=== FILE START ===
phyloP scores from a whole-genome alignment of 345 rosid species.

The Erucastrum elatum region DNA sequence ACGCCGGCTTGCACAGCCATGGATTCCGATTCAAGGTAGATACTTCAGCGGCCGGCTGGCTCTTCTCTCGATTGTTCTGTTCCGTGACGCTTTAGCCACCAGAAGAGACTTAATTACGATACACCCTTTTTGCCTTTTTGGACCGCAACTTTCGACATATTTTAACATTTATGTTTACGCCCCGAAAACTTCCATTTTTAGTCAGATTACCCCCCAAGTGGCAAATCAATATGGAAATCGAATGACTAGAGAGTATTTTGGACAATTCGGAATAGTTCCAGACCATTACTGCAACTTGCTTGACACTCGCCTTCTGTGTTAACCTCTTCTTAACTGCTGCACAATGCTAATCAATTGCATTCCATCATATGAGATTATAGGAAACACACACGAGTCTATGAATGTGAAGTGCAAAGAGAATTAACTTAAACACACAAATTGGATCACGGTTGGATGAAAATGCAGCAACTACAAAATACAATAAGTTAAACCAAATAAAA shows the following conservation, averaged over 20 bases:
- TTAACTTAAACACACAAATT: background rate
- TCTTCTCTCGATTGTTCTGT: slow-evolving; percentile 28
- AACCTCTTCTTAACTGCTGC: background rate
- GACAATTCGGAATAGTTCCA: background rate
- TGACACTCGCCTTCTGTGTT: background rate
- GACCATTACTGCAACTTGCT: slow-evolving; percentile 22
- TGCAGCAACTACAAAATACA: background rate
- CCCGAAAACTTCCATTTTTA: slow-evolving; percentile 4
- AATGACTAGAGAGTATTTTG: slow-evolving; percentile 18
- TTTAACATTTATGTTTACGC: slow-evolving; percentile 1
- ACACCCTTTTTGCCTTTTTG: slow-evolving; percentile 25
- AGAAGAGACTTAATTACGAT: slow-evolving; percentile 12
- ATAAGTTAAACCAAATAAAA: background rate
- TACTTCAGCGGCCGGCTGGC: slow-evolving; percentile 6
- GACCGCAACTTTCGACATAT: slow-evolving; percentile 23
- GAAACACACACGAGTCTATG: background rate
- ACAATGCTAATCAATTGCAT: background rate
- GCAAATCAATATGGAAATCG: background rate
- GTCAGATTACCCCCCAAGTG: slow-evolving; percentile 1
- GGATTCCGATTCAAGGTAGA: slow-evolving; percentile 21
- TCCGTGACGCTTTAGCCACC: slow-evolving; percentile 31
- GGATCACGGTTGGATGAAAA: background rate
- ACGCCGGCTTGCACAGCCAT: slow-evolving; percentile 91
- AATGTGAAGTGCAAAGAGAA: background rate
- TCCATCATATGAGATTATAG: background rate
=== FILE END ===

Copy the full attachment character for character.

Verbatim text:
phyloP scores from a whole-genome alignment of 345 rosid species.

The Erucastrum elatum region DNA sequence ACGCCGGCTTGCACAGCCATGGATTCCGATTCAAGGTAGATACTTCAGCGGCCGGCTGGCTCTTCTCTCGATTGTTCTGTTCCGTGACGCTTTAGCCACCAGAAGAGACTTAATTACGATACACCCTTTTTGCCTTTTTGGACCGCAACTTTCGACATATTTTAACATTTATGTTTACGCCCCGAAAACTTCCATTTTTAGTCAGATTACCCCCCAAGTGGCAAATCAATATGGAAATCGAATGACTAGAGAGTATTTTGGACAATTCGGAATAGTTCCAGACCATTACTGCAACTTGCTTGACACTCGCCTTCTGTGTTAACCTCTTCTTAACTGCTGCACAATGCTAATCAATTGCATTCCATCATATGAGATTATAGGAAACACACACGAGTCTATGAATGTGAAGTGCAAAGAGAATTAACTTAAACACACAAATTGGATCACGGTTGGATGAAAATGCAGCAACTACAAAATACAATAAGTTAAACCAAATAAAA shows the following conservation, averaged over 20 bases:
- TTAACTTAAACACACAAATT: background rate
- TCTTCTCTCGATTGTTCTGT: slow-evolving; percentile 28
- AACCTCTTCTTAACTGCTGC: background rate
- GACAATTCGGAATAGTTCCA: background rate
- TGACACTCGCCTTCTGTGTT: background rate
- GACCATTACTGCAACTTGCT: slow-evolving; percentile 22
- TGCAGCAACTACAAAATACA: background rate
- CCCGAAAACTTCCATTTTTA: slow-evolving; percentile 4
- AATGACTAGAGAGTATTTTG: slow-evolving; percentile 18
- TTTAACATTTATGTTTACGC: slow-evolving; percentile 1
- ACACCCTTTTTGCCTTTTTG: slow-evolving; percentile 25
- AGAAGAGACTTAATTACGAT: slow-evolving; percentile 12
- ATAAGTTAAACCAAATAAAA: background rate
- TACTTCAGCGGCCGGCTGGC: slow-evolving; percentile 6
- GACCGCAACTTTCGACATAT: slow-evolving; percentile 23
- GAAACACACACGAGTCTATG: background rate
- ACAATGCTAATCAATTGCAT: background rate
- GCAAATCAATATGGAAATCG: background rate
- GTCAGATTACCCCCCAAGTG: slow-evolving; percentile 1
- GGATTCCGATTCAAGGTAGA: slow-evolving; percentile 21
- TCCGTGACGCTTTAGCCACC: slow-evolving; percentile 31
- GGATCACGGTTGGATGAAAA: background rate
- ACGCCGGCTTGCACAGCCAT: slow-evolving; percentile 91
- AATGTGAAGTGCAAAGAGAA: background rate
- TCCATCATATGAGATTATAG: background rate